Funny story: You know how we’ve interviewed a number of mom-preneurs to see how they do it (and also that there’s no single “right” way to do it)? Well, I got an email a few months ago from Dylan Jawahir, founder and CEO of Battle Balm, a natural plant-based topical pain reliever. We got to talking about his product (which is fabulous, by the way) and about our kids. Mine: 2 1/2 and acting nutters. Dylan’s: 6 1/2 and 4 1/2 years old.
And, then, I did the most embarrassing thing. I assumed he was a mom. (I also watch a lot of TODAY so Dylan Dreyer was on the brain.)
But seriously. Because he said he stayed at home with his kids, I assumed he was a mom.
I’m not proud of it — but I am glad it lead to a bit of self-reflection of stereotypes on my part (and maybe on yours, too? ‘Cause I thought I was all enlightened and feminist and stuff). AND I’m glad it lead me to a deeper conversation with Dylan. Which turned into this interview we’re sharing today.
Interview with Dylan Jawahir, Dad and Founder of Battle Balm
How did you come up with the idea for your product? When our first child arrived six years ago, I made the decision to freeze my acupuncture practice and take on the challenge of childrearing. Though exciting, changing diapers didn’t appease my type A personality. Also, I wanted to keep up with my profession in some way, shape, or form. Since it would have been awkward bringing my baby into the treatment room with patients, I figured that I’d stay at home and design a product based on my traditional Chinese medicine education. Sports injury and pain management was my specialty, so I focused on something related to that industry. Battle Balm was basically born between diaper changes.
How is it different than other products on the market? Battle Balm is a premium quality topical pain reliever. We are a 100 percent plant-based and all-natural product. I source high-grade USDA certified, pesticide-free, and wild grown plants in manufacturing. There are very few brands in the $60-billion topical analgesic industry that can also claim this. Our goal was to see if there was a better way to make pain relief. As I pleasantly found out, there was! Battle Balm is also eco-friendly, 100 percent sustainable, and naturally antimicrobial.
How many hours do you work a week? I’d say I work about 60 to 70 hours a week. But, I love working, so it’s not really a job. I’m trying to build something with legacy and longevity so the upfront effort is crucial. But, as we mature in the industry, we should be able to take the foot off the gas and coast for a while.
How do you handle childcare? My oldest is now in public school and my youngest is in her last year of daycare. I wanted to stay at home with her, but she couldn’t handle being with me day in and day out. It was apparent from the beginning. Always so curious and so social, I basically bored her with scheduled feedings, changings, and trips to the zoo. Yeah, I shaved funny shapes into my beard, but the interest in that only lasted days. She needed more. So, I’m working again, too.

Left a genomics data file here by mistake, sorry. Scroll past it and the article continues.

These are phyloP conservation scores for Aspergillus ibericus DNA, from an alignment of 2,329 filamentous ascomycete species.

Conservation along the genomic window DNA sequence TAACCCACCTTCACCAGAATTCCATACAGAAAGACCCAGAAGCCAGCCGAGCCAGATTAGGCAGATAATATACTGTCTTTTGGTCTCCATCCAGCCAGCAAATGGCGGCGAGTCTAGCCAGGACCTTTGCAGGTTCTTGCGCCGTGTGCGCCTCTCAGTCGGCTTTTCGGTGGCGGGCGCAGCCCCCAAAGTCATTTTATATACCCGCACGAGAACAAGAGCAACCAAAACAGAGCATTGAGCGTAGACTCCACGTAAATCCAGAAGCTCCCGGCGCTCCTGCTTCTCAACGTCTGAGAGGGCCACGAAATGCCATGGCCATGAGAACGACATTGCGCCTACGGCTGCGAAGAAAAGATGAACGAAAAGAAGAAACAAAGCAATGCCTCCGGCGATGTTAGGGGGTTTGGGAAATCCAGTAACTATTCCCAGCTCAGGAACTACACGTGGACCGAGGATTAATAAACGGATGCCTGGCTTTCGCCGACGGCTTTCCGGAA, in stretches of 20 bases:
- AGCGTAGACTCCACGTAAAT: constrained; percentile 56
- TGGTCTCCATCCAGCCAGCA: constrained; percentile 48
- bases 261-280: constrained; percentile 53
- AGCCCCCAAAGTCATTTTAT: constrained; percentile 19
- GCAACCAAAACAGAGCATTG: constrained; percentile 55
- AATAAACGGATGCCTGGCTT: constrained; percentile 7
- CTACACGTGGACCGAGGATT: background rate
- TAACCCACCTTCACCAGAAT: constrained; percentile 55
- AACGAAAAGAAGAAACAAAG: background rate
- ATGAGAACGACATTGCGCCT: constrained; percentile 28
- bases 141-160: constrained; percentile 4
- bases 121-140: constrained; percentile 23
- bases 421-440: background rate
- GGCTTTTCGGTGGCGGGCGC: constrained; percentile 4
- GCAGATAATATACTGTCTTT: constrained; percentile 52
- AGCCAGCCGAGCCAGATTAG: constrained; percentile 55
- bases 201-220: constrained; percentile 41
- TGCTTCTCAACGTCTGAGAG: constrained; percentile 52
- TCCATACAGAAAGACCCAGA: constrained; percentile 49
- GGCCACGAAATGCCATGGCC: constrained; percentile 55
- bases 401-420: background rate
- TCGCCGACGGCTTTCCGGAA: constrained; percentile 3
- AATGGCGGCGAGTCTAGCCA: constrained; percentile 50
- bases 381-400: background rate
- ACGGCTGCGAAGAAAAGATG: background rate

How do you manage your time when it comes to being a parent, household duties, work, workouts and having fun? I’ll just sum it up like this: Our floors have crumbs. Our tables are sticky. Sometimes the bathrooms and bedrooms are icky. If I get pissed off and continue to shout, I’ll miss what life is all about. There will always be work to lead me astray, but one day my kids will stop asking to play … with me. And I don’t want to cry tears of regret when that day comes.
Do you outsource any tasks (business and personal)? I’m a do-it-yourselfer, aka perfectionist. So, for most things I try to figure it out. But as my time becomes more valuable, I have to outsource more tasks. It’s helpful because there are only so many hours in a day and I can’t be everywhere at once! But I’m not 100 percent comfortable with it. If it were up to my wife, we’d have people cooking, cleaning, fixing, modifying, and who knows what else in our house! Maybe one day, I will let her have her way. Until then, I’ve got 20 half-finished projects on my to-do list.
What advice would you give to other working parents? I’m not sure if I’m in the right place to give advice to other parents seeing how the results of my own parenting style aren’t in yet. I guess it’s all about finding what works for your family. Share the responsibilities. Allow family and friends to help out. Take time for yourself. Focus on the things that matter. Worry less, laugh more. You can always buy new furniture.
What great advice, right? Stay tuned for more from Dylan. We’ll be doing a part two of this interview soon! —Jenn